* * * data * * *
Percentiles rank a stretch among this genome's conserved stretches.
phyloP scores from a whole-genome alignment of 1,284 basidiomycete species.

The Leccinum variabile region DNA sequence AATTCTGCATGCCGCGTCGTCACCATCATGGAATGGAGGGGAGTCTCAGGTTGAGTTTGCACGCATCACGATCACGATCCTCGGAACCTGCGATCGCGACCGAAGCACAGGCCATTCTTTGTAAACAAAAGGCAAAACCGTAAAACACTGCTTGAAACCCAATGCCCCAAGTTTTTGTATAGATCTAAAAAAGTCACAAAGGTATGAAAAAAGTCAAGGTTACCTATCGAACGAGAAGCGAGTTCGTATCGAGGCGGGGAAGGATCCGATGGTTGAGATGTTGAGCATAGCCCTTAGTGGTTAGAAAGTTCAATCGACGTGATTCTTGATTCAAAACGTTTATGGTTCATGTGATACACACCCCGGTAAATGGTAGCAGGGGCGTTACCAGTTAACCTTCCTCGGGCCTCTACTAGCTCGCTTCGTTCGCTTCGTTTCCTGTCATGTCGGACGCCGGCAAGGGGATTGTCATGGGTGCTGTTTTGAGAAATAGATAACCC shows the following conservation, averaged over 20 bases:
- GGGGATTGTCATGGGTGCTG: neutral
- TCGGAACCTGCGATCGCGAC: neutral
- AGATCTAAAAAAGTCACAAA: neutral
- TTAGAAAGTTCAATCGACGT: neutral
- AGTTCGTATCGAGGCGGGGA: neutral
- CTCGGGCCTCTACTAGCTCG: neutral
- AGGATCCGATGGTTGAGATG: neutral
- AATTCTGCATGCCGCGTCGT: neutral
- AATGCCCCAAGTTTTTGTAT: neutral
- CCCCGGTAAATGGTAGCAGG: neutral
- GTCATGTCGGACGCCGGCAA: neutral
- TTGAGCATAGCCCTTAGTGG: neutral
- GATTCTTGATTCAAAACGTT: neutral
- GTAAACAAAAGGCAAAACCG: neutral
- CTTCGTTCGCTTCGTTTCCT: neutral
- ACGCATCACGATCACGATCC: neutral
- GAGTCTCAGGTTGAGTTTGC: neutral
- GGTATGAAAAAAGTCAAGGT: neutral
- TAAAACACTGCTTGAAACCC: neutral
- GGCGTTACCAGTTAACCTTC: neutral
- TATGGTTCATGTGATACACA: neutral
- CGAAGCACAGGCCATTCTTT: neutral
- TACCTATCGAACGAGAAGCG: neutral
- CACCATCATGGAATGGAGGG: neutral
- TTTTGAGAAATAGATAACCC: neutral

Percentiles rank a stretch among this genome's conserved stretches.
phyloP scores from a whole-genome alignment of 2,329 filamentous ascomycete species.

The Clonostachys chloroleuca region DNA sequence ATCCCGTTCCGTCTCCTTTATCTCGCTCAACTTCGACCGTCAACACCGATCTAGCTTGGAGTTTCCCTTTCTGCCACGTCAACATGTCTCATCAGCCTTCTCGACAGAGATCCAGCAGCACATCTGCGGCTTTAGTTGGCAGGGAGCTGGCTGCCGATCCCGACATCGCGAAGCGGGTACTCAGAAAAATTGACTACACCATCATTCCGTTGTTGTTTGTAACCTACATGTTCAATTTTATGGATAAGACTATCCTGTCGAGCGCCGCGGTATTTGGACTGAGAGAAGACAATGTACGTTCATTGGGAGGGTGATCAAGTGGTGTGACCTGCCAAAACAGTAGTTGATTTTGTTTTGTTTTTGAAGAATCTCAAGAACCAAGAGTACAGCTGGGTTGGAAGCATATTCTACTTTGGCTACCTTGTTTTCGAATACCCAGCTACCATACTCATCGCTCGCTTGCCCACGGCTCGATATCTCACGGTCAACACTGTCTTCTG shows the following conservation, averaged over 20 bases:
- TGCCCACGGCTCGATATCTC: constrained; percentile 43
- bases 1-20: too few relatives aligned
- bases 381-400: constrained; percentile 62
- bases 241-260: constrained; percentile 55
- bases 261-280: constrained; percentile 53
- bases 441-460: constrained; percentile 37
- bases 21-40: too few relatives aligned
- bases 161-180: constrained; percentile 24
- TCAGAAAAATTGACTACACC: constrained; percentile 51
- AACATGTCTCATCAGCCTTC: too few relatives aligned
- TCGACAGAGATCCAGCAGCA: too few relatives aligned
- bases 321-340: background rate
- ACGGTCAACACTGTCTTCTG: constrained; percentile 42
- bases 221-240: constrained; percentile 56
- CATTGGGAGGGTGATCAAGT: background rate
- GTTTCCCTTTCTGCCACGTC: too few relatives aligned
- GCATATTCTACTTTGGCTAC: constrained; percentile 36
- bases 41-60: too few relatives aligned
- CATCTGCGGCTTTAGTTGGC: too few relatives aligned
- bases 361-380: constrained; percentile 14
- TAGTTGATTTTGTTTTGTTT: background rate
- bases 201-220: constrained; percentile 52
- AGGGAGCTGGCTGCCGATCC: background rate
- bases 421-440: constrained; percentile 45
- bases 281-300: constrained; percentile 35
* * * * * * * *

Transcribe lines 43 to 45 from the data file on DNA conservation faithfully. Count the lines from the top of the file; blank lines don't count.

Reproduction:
- bases 321-340: background rate
- ACGGTCAACACTGTCTTCTG: constrained; percentile 42
- bases 221-240: constrained; percentile 56